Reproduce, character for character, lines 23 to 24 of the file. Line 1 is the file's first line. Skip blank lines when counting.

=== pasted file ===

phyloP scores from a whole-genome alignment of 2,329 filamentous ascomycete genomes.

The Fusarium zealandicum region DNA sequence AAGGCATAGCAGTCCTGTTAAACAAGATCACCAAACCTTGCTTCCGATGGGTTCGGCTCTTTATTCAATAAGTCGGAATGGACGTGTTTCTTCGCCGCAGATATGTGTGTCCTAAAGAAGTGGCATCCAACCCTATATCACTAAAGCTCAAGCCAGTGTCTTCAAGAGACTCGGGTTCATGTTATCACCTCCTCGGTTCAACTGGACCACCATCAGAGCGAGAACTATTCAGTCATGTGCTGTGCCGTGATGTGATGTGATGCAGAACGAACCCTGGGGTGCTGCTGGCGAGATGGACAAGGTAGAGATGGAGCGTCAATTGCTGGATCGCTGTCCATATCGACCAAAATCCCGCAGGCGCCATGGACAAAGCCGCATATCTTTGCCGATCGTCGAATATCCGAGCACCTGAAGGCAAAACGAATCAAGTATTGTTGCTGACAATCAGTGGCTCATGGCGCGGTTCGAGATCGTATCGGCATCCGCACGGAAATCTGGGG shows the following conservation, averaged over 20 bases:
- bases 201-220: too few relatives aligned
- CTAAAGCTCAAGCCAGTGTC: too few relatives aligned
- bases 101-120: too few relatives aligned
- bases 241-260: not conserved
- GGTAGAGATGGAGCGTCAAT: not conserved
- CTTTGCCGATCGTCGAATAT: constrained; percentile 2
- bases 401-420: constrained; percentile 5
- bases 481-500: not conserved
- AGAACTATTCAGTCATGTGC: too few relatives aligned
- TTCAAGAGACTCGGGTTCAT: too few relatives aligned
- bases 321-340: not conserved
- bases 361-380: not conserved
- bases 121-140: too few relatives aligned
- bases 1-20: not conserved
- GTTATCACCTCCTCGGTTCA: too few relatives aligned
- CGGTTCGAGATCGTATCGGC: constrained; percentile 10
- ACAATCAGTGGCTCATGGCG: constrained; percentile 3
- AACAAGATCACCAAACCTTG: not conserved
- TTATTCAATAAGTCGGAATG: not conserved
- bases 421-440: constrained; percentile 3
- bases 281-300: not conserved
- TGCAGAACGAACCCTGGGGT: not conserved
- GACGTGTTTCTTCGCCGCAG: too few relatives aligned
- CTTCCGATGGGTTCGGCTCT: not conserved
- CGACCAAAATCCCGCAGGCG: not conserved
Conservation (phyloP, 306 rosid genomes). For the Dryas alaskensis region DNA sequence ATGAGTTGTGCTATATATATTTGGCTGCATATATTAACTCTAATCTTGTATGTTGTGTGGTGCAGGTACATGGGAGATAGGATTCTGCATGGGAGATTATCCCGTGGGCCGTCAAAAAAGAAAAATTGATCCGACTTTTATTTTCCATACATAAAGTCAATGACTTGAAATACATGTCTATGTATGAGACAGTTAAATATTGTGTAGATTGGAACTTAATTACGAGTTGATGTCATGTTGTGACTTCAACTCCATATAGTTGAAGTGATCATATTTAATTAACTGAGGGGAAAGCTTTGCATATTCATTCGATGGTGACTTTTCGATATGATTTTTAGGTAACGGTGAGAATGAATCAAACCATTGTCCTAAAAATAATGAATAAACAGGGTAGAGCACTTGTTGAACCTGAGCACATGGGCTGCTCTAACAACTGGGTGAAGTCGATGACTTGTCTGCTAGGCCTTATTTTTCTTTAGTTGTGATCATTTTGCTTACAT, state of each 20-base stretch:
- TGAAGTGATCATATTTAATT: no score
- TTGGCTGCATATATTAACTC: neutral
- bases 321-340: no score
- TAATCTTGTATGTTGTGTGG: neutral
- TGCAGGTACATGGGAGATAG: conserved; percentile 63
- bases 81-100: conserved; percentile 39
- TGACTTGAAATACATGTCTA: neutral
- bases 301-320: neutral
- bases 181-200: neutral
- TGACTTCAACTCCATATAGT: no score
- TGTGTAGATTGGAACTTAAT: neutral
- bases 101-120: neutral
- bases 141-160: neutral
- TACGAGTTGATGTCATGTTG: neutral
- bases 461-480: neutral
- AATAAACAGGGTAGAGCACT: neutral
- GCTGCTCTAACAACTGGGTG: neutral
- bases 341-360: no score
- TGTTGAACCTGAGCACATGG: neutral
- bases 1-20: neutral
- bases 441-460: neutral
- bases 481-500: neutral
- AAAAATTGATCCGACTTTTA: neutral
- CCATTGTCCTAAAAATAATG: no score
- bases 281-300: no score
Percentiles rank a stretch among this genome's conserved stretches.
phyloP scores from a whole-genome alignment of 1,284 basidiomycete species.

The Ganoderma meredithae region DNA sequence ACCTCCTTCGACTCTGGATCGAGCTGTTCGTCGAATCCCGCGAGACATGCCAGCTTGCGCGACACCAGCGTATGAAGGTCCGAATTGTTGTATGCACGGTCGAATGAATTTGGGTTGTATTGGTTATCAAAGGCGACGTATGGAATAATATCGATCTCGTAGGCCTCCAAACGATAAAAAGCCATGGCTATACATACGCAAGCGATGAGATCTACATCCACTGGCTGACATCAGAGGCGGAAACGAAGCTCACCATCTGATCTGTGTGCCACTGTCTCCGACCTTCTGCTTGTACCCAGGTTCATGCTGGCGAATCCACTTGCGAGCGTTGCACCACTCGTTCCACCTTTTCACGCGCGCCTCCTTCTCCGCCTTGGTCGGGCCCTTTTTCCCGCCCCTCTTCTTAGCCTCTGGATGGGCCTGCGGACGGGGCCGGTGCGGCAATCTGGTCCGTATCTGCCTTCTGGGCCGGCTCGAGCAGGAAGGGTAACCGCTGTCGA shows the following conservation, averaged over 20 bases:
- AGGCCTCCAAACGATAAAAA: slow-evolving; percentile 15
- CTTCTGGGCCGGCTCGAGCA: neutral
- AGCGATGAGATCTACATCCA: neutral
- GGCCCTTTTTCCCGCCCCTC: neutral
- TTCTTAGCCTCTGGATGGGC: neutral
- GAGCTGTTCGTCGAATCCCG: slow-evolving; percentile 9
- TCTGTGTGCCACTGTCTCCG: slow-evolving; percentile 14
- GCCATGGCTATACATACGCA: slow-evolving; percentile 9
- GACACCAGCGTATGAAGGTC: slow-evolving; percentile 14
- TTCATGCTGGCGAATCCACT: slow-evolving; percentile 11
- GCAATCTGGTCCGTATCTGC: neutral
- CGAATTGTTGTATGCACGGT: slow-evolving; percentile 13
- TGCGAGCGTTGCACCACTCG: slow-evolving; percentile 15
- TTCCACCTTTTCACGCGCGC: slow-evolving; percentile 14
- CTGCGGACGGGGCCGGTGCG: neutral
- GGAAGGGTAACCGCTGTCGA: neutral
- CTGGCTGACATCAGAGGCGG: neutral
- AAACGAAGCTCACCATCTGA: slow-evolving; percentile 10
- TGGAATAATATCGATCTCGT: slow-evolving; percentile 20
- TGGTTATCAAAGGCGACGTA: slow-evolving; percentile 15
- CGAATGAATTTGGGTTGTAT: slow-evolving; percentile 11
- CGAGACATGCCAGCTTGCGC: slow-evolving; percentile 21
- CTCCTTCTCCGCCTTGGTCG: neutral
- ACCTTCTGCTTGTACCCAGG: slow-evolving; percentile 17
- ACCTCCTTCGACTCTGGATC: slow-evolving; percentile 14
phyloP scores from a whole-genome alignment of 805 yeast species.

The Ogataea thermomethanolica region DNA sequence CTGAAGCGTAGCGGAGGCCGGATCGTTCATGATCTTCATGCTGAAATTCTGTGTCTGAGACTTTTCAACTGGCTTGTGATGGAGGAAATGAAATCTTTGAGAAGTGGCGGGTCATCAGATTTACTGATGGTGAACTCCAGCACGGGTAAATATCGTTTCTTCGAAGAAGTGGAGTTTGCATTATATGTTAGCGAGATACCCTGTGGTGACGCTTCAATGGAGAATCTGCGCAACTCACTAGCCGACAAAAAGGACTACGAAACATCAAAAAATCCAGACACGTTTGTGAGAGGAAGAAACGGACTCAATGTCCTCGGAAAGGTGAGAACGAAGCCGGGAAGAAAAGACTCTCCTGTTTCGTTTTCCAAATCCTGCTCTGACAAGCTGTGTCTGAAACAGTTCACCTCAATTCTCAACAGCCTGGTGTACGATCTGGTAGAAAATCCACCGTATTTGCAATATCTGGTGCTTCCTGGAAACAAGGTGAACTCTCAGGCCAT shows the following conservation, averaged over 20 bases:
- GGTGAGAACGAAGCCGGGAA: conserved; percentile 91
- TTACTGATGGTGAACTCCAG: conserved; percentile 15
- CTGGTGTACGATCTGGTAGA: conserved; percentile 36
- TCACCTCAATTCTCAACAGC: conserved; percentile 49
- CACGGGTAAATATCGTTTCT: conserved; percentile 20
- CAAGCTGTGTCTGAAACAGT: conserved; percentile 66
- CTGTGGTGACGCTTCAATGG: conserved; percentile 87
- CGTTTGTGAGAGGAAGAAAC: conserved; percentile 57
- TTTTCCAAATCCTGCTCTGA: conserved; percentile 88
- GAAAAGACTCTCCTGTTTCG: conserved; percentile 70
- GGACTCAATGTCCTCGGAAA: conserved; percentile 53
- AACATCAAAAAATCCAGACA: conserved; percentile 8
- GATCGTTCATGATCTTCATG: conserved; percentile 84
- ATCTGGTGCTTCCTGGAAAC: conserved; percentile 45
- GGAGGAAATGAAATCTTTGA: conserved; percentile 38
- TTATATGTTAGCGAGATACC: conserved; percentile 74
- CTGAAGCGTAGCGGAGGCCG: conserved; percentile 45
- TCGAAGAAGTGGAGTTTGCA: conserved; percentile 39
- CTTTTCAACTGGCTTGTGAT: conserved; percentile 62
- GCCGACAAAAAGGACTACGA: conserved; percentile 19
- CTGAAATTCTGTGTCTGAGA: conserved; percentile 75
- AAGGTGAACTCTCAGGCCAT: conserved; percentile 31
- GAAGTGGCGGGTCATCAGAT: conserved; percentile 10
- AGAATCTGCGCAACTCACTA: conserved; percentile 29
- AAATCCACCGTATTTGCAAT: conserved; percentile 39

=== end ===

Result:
- bases 281-300: not conserved
- TGCAGAACGAACCCTGGGGT: not conserved